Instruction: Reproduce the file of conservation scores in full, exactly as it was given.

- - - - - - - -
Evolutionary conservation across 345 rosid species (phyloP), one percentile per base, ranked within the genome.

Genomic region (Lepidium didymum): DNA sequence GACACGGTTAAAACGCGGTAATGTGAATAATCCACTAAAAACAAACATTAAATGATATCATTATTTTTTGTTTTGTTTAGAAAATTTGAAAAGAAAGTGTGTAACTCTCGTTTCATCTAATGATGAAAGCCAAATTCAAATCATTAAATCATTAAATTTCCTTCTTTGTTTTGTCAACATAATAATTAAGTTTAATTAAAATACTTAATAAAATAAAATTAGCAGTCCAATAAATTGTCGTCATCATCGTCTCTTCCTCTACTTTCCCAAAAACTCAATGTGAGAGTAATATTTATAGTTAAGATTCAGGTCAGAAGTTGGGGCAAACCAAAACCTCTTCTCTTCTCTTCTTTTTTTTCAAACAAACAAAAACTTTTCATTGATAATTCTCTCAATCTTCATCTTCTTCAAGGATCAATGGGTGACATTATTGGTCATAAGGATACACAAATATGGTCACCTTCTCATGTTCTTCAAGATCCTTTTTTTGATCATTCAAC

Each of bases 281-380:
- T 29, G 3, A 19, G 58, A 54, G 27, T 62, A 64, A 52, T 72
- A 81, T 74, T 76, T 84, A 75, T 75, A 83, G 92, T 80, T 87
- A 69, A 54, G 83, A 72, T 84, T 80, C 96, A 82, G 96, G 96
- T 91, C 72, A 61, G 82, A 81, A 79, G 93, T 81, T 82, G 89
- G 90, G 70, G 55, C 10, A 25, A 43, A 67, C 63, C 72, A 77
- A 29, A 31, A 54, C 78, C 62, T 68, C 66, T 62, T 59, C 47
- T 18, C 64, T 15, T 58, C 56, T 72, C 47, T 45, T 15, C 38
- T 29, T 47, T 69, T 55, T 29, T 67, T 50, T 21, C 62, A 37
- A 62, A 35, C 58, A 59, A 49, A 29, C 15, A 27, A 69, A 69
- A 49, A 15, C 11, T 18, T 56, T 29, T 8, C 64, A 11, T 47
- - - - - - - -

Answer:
Evolutionary conservation across 345 rosid species (phyloP), one percentile per base, ranked within the genome.

Genomic region (Lepidium didymum): DNA sequence GACACGGTTAAAACGCGGTAATGTGAATAATCCACTAAAAACAAACATTAAATGATATCATTATTTTTTGTTTTGTTTAGAAAATTTGAAAAGAAAGTGTGTAACTCTCGTTTCATCTAATGATGAAAGCCAAATTCAAATCATTAAATCATTAAATTTCCTTCTTTGTTTTGTCAACATAATAATTAAGTTTAATTAAAATACTTAATAAAATAAAATTAGCAGTCCAATAAATTGTCGTCATCATCGTCTCTTCCTCTACTTTCCCAAAAACTCAATGTGAGAGTAATATTTATAGTTAAGATTCAGGTCAGAAGTTGGGGCAAACCAAAACCTCTTCTCTTCTCTTCTTTTTTTTCAAACAAACAAAAACTTTTCATTGATAATTCTCTCAATCTTCATCTTCTTCAAGGATCAATGGGTGACATTATTGGTCATAAGGATACACAAATATGGTCACCTTCTCATGTTCTTCAAGATCCTTTTTTTGATCATTCAAC

Each of bases 281-380:
- T 29, G 3, A 19, G 58, A 54, G 27, T 62, A 64, A 52, T 72
- A 81, T 74, T 76, T 84, A 75, T 75, A 83, G 92, T 80, T 87
- A 69, A 54, G 83, A 72, T 84, T 80, C 96, A 82, G 96, G 96
- T 91, C 72, A 61, G 82, A 81, A 79, G 93, T 81, T 82, G 89
- G 90, G 70, G 55, C 10, A 25, A 43, A 67, C 63, C 72, A 77
- A 29, A 31, A 54, C 78, C 62, T 68, C 66, T 62, T 59, C 47
- T 18, C 64, T 15, T 58, C 56, T 72, C 47, T 45, T 15, C 38
- T 29, T 47, T 69, T 55, T 29, T 67, T 50, T 21, C 62, A 37
- A 62, A 35, C 58, A 59, A 49, A 29, C 15, A 27, A 69, A 69
- A 49, A 15, C 11, T 18, T 56, T 29, T 8, C 64, A 11, T 47